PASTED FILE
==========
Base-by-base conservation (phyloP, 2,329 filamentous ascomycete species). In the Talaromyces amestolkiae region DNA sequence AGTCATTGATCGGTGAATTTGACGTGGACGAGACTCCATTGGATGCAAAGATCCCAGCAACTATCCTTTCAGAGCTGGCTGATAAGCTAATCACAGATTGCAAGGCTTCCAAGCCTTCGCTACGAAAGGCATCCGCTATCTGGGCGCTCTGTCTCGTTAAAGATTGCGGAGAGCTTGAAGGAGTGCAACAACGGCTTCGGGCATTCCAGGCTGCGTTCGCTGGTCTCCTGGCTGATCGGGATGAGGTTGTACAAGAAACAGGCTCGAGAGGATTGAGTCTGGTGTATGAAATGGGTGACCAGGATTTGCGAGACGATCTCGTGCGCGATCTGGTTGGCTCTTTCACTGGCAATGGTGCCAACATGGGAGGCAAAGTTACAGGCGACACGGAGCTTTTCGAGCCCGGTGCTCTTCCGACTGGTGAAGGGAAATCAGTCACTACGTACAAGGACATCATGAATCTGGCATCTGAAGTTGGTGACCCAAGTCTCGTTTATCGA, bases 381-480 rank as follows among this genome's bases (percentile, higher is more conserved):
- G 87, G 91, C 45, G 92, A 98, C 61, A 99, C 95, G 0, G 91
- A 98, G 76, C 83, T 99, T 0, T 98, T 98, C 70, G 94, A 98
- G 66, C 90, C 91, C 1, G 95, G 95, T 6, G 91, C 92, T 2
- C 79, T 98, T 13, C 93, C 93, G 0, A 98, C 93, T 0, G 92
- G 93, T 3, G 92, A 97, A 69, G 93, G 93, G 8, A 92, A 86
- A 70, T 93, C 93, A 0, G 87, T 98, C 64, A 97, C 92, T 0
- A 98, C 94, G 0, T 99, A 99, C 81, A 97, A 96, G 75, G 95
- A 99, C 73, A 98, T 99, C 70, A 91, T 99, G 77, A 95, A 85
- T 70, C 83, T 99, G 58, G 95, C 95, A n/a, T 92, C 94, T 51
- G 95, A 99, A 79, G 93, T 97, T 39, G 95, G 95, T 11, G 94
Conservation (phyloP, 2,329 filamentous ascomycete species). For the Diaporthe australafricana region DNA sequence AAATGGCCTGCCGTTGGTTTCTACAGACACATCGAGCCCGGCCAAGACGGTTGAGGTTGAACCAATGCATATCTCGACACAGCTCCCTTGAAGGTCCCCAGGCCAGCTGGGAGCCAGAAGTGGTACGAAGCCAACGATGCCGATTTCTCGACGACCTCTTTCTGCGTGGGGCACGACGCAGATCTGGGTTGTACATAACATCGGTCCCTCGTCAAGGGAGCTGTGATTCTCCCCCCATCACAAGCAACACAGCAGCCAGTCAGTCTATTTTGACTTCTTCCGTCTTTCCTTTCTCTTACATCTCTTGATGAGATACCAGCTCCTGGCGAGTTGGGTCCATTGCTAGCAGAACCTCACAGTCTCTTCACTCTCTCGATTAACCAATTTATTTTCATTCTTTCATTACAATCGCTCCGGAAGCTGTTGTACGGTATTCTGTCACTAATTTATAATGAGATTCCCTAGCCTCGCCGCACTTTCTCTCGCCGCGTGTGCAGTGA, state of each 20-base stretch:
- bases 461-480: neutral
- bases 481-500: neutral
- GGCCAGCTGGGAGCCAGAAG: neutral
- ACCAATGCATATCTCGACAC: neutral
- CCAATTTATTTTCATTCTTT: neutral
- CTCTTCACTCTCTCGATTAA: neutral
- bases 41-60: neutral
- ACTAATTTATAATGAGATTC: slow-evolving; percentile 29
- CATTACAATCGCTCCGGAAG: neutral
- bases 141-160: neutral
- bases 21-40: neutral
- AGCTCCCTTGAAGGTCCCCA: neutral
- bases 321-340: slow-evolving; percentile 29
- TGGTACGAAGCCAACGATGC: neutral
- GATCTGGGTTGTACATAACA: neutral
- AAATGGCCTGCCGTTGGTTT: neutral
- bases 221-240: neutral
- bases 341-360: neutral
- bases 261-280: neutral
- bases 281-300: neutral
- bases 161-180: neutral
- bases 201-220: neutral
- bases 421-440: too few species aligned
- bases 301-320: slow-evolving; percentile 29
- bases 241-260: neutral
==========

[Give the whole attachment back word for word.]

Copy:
Base-by-base conservation (phyloP, 2,329 filamentous ascomycete species). In the Talaromyces amestolkiae region DNA sequence AGTCATTGATCGGTGAATTTGACGTGGACGAGACTCCATTGGATGCAAAGATCCCAGCAACTATCCTTTCAGAGCTGGCTGATAAGCTAATCACAGATTGCAAGGCTTCCAAGCCTTCGCTACGAAAGGCATCCGCTATCTGGGCGCTCTGTCTCGTTAAAGATTGCGGAGAGCTTGAAGGAGTGCAACAACGGCTTCGGGCATTCCAGGCTGCGTTCGCTGGTCTCCTGGCTGATCGGGATGAGGTTGTACAAGAAACAGGCTCGAGAGGATTGAGTCTGGTGTATGAAATGGGTGACCAGGATTTGCGAGACGATCTCGTGCGCGATCTGGTTGGCTCTTTCACTGGCAATGGTGCCAACATGGGAGGCAAAGTTACAGGCGACACGGAGCTTTTCGAGCCCGGTGCTCTTCCGACTGGTGAAGGGAAATCAGTCACTACGTACAAGGACATCATGAATCTGGCATCTGAAGTTGGTGACCCAAGTCTCGTTTATCGA, bases 381-480 rank as follows among this genome's bases (percentile, higher is more conserved):
- G 87, G 91, C 45, G 92, A 98, C 61, A 99, C 95, G 0, G 91
- A 98, G 76, C 83, T 99, T 0, T 98, T 98, C 70, G 94, A 98
- G 66, C 90, C 91, C 1, G 95, G 95, T 6, G 91, C 92, T 2
- C 79, T 98, T 13, C 93, C 93, G 0, A 98, C 93, T 0, G 92
- G 93, T 3, G 92, A 97, A 69, G 93, G 93, G 8, A 92, A 86
- A 70, T 93, C 93, A 0, G 87, T 98, C 64, A 97, C 92, T 0
- A 98, C 94, G 0, T 99, A 99, C 81, A 97, A 96, G 75, G 95
- A 99, C 73, A 98, T 99, C 70, A 91, T 99, G 77, A 95, A 85
- T 70, C 83, T 99, G 58, G 95, C 95, A n/a, T 92, C 94, T 51
- G 95, A 99, A 79, G 93, T 97, T 39, G 95, G 95, T 11, G 94
Conservation (phyloP, 2,329 filamentous ascomycete species). For the Diaporthe australafricana region DNA sequence AAATGGCCTGCCGTTGGTTTCTACAGACACATCGAGCCCGGCCAAGACGGTTGAGGTTGAACCAATGCATATCTCGACACAGCTCCCTTGAAGGTCCCCAGGCCAGCTGGGAGCCAGAAGTGGTACGAAGCCAACGATGCCGATTTCTCGACGACCTCTTTCTGCGTGGGGCACGACGCAGATCTGGGTTGTACATAACATCGGTCCCTCGTCAAGGGAGCTGTGATTCTCCCCCCATCACAAGCAACACAGCAGCCAGTCAGTCTATTTTGACTTCTTCCGTCTTTCCTTTCTCTTACATCTCTTGATGAGATACCAGCTCCTGGCGAGTTGGGTCCATTGCTAGCAGAACCTCACAGTCTCTTCACTCTCTCGATTAACCAATTTATTTTCATTCTTTCATTACAATCGCTCCGGAAGCTGTTGTACGGTATTCTGTCACTAATTTATAATGAGATTCCCTAGCCTCGCCGCACTTTCTCTCGCCGCGTGTGCAGTGA, state of each 20-base stretch:
- bases 461-480: neutral
- bases 481-500: neutral
- GGCCAGCTGGGAGCCAGAAG: neutral
- ACCAATGCATATCTCGACAC: neutral
- CCAATTTATTTTCATTCTTT: neutral
- CTCTTCACTCTCTCGATTAA: neutral
- bases 41-60: neutral
- ACTAATTTATAATGAGATTC: slow-evolving; percentile 29
- CATTACAATCGCTCCGGAAG: neutral
- bases 141-160: neutral
- bases 21-40: neutral
- AGCTCCCTTGAAGGTCCCCA: neutral
- bases 321-340: slow-evolving; percentile 29
- TGGTACGAAGCCAACGATGC: neutral
- GATCTGGGTTGTACATAACA: neutral
- AAATGGCCTGCCGTTGGTTT: neutral
- bases 221-240: neutral
- bases 341-360: neutral
- bases 261-280: neutral
- bases 281-300: neutral
- bases 161-180: neutral
- bases 201-220: neutral
- bases 421-440: too few species aligned
- bases 301-320: slow-evolving; percentile 29
- bases 241-260: neutral